The Senate has already moved towards such action. On Thursday, it voted by 47-52 to block a continuing resolution that would have barred funding for Planned Parenthood, as demanded by most Republicans. Eight Republicans joined all but one Democrat, and the motion fell 13 short of the 60 votes required to end debate.

McConnell, the Senate Republican leader, then scheduled a vote Monday on a continuing resolution to extend funding until December 11 for all federal programs, including those involving Planned Parenthood. This is expected to pass with bipartisan support. The measure would then go to the House for action by the Thursday deadline.

There are several factors underlying Boehner’s ouster as speaker. Most obvious is the continued shift to the right in the Republican Party. Boehner was first elected to Congress in 1990 and was identified with the hard-right faction that came to power in 1994 under Newt Gingrich, although the two later had a falling out.

He was elected leader of the defeated minority of House Republicans after the Democratic election victory in 2006 and became speaker after the Republican sweep in the 2010 elections. He was repeatedly attacked by ultra-right Tea Party elements in his caucus because his bipartisan deals with the Obama administration failed to fully satisfy their demands for the complete dismantling of federal social programs and abolition of all taxes on the rich.

These tensions came to a head over the demand by the ultra-right minority, appealing to Christian fundamentalists and right-wing Catholics, to provoke a federal budget crisis over Planned Parenthood.

There has been enormous pressure, both from Wall Street and the military-intelligence apparatus, against a new round of politically-driven budget showdowns in Washington. Given the instability in financial markets and the eruption of foreign policy crises in Asia, Europe and throughout the Middle East, even a token federal shutdown of the type that took place in 2013 is considered potentially destabilizing.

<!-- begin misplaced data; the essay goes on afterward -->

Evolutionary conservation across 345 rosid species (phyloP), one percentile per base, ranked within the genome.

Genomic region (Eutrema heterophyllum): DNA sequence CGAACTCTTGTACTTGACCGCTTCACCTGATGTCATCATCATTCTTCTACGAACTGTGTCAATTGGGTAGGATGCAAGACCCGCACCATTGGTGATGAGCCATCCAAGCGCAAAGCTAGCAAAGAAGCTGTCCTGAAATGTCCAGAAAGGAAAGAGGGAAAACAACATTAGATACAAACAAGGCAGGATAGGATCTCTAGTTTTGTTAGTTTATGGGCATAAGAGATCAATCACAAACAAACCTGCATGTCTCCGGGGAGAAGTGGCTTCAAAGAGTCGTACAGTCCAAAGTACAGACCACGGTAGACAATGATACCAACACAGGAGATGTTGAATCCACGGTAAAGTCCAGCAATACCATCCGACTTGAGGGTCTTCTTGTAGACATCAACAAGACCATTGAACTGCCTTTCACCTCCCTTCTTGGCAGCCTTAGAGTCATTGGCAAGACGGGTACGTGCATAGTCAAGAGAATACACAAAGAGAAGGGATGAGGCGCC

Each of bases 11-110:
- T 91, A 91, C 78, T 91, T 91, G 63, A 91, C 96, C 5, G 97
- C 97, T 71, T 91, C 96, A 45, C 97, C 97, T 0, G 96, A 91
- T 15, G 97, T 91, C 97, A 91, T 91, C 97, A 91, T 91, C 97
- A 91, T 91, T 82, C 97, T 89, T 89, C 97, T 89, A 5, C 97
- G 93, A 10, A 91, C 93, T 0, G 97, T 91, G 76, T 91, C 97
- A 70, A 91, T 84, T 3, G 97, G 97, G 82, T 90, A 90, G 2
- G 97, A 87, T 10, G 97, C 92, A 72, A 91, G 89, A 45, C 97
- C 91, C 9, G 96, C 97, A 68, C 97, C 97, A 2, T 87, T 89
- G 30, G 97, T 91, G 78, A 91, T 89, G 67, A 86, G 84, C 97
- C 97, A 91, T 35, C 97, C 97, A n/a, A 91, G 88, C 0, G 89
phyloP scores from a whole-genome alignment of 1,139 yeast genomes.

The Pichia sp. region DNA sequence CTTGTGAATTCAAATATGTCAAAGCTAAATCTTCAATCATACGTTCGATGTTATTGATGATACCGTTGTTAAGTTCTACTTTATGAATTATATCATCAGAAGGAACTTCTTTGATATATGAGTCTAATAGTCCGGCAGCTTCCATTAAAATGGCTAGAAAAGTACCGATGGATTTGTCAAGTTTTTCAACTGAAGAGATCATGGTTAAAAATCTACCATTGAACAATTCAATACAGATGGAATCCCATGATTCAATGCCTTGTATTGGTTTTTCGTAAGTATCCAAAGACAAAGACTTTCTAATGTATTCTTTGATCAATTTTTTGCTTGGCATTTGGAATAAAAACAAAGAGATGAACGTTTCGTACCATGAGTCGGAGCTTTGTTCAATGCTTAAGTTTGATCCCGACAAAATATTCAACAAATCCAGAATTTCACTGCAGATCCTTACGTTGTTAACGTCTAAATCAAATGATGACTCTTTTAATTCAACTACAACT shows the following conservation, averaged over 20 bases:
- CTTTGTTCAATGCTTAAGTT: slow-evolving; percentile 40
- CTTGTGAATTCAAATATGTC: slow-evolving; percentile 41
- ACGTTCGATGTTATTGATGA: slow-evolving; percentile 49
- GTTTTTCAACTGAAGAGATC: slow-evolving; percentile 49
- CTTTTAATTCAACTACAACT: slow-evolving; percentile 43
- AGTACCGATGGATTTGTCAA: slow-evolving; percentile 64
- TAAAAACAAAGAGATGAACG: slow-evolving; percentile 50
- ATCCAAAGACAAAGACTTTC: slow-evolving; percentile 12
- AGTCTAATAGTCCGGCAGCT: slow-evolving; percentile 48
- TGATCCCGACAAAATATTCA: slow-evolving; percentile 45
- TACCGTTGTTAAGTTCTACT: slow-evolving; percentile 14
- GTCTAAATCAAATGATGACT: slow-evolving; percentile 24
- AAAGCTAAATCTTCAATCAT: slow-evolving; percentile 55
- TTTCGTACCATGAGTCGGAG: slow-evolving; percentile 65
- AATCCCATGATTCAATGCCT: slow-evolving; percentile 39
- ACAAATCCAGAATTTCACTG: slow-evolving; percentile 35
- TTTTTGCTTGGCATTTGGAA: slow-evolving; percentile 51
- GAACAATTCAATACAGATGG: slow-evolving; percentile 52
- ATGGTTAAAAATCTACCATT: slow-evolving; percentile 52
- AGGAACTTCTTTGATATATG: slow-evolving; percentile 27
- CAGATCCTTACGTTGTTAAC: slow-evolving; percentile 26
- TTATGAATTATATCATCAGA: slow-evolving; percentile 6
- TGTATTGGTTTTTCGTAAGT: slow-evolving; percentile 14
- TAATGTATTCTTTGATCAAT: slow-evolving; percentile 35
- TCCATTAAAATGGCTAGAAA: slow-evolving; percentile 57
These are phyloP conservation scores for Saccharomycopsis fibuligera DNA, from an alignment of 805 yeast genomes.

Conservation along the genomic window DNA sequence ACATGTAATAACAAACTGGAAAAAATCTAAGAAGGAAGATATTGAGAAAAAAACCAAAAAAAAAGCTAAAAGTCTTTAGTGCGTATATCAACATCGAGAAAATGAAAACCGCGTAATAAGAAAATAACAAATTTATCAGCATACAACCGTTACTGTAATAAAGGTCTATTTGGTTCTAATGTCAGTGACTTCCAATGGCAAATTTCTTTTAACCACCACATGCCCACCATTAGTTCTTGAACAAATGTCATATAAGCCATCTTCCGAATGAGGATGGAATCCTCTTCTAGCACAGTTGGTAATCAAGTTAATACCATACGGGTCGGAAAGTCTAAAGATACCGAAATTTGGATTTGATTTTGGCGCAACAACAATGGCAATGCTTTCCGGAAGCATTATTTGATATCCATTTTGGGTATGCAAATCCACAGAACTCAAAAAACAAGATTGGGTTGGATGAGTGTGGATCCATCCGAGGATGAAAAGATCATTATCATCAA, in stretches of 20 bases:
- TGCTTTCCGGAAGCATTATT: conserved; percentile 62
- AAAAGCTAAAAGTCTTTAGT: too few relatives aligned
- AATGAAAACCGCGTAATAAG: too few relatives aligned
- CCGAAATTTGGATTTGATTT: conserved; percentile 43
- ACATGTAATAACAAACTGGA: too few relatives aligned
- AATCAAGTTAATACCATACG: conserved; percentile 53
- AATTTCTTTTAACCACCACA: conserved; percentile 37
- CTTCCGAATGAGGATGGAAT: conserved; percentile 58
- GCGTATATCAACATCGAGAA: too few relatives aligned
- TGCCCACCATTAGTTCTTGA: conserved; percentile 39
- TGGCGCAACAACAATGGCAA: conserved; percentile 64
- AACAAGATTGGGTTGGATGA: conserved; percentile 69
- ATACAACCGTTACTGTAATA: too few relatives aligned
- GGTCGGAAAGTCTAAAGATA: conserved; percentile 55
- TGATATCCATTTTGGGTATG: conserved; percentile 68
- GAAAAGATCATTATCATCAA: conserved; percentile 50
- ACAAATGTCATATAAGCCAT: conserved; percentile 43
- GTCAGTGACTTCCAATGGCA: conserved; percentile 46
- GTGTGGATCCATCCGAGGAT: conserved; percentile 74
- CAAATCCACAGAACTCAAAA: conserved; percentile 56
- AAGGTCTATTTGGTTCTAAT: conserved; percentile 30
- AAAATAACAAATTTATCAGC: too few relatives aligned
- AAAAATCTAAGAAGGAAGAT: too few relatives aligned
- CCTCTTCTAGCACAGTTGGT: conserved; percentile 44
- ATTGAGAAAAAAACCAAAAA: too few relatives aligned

Boehner apparently made a last-ditch effort to satisfy the ultra-right minority, meeting with a group of them after the Pope’s address to the joint session of Congress Thursday. They refused to accept an alternative procedure for defunding Planned Parenthood, insisting on using the federal budget deadline. The next morning, Boehner resigned.

The likely successor to Boehner, the current House Republican majority leader Kevin McCarthy, would represent a further shift to the right in the Republican leadership. Even more significant will be the contests for other leadership posts opened up by McCarthy’s elevation, which are expected to reveal deeper rifts within the Republican caucus, paralleling the crisis in the campaign for the party’s presidential nomination.

Boehner and McConnell have been frequent targets of attack and derision on the part of many of the Republican presidential hopefuls, including the frontrunner, billionaire Donald Trump, Senator Ted Cruz and a half dozen others on the grounds of their supposed failure to push the Obama administration sufficiently far to the right.